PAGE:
Sermon for Ash Wednesday, March 2, 2022 “Marked by Pain, Tended with Love”

Rev. Amy Zalk Larson – Good Shepherd Lutheran Church Decorah, Iowa
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Beloved of God, grace to you and peace in the name of Jesus.
Today, as we prepare to be marked with ashes, I’m reminded of the widely used aphorism:“Be kind, for everyone you meet is fighting a hard battle.” That battle is on full display in Ukraine right now, yet we all carry pain. We all need loving kindness. I think people who work near the Mayo clinic get this. I’ve seen such tenderness at the restaurants, shops, and hotels up there. Waiters show more patience to people who can’t order succulently,who describe that they don’t know what day it is, but do know they need to eat. Store clerks appear more understanding of people searching to find cash or the credit card – is it in the hospital room, at the hotel, in the car? And where is the car? A place where pain is harder to hide seems to invite more compassion. These service providers are accustomed to the signs of pain, of anxiety, fatigue, grief. They see the signs and respond with such kindness. Today we all wear the signs of pain on our foreheads as we are marked with ash. The ashes make the pain of the human condition visible. We are human, we are mortal, we are dust. We are grieving and broken. We have harmed others and the earth. We are worried and afraid.

On Ash Wednesday, we don’t have to hide that pain and we see that others have it too. We get to bring our sin and brokenness out into the open where it can be healed. On Ash Wednesday, we receive God’s tender kindness. We’re reminded that God forms us out of the dust and breathes life into our dust, that God makes beautiful things out of dust. We receive God’s tenderness in a cross marked on our brow, in food for the journey, in words and songs of steadfast love. On Ash Wednesday, we’re also guided into ways of practicing tender kindness, guided by both Jesus and the prophet Isaiah. Jesus directs us away from trying to earn accolades by showy acts, away from trying to appear good and from what we now call virtue signaling. Often, we act in those ways when we’re feeling inadequate and afraid, when we’re trying to cover up our own pain. These flashy actions can foster pride, they can contribute to jealousy and competition. They can cause more pain.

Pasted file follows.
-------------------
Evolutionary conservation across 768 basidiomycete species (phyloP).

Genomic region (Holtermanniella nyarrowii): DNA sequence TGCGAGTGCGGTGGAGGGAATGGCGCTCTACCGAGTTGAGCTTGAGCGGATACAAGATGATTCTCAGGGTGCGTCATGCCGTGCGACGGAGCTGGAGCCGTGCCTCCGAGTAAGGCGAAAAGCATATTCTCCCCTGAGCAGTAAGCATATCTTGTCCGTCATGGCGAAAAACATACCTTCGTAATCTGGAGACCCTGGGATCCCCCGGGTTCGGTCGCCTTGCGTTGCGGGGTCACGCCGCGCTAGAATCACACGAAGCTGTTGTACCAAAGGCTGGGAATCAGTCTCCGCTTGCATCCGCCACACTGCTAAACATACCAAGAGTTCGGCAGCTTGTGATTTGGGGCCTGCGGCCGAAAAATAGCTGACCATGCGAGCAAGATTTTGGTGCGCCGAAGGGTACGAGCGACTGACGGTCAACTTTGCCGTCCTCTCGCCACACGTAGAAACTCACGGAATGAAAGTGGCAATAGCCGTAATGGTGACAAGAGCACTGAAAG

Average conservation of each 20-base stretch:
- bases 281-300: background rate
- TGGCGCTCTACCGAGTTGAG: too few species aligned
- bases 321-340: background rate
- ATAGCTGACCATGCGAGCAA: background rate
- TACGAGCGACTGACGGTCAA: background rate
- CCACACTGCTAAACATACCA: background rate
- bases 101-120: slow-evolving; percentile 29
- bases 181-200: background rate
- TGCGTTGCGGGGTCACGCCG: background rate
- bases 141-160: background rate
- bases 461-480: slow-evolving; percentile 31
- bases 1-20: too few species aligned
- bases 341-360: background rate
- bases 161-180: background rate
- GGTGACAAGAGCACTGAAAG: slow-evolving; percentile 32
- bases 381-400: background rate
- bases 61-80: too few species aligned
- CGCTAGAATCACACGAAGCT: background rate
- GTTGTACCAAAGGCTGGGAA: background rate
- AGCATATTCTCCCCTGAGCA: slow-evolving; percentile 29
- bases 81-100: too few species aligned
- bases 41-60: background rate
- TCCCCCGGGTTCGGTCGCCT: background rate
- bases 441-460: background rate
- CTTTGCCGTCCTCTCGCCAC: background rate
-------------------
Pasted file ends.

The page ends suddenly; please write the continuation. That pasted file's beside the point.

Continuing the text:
So, Jesus leads us away from all that and calls us to nurture inner lives of generosity, prayer, and devotion. Tending to our inner life is a way of practicing kindness to ourselves and others. We are nourished and then can offer true generosity and service in the world. This Lent, we’ll focus on our inner life as we reflect upon prayer and devotion during Lenten Evening Prayer services. We’ll get to practice generosity together as we support Afghan guests. We bring our offerings forward to the altar, not to be showy but so our bodies and spirits can be shaped and formed. We’ll get to share in the fast Isaiah describes as we focus on caring for those in need. Isaiah’s words lead us into loving kindness for others and ourselves. Isaiah proclaims that we will experience healing as we tend to others’ pain. “If you remove the yoke from among you, the pointing of the finger, the speaking of evil; if you offer your food to the hungry and satisfy the needs of the afflicted, then your light shall rise in the darkness and your gloom be like the noonday.The Lord will guide you continually, and satisfy your needs in parched places, and make your bones strong, and you shall be like a watered garden, like a spring of water whose waters never fail.Your ancient ruins shall be rebuilt; you shall raise up the foundations of many generations; you shall be called the repairer of the breach, the restorer of streets to live in.”
We are all marked by pain. Today that is visible. Each day, we are called to see and tend the pain in others. We can do this because God knows our pain, gives us tender mercy, and leads us in the ways of loving kindness.
Let’s take a moment for silent prayer.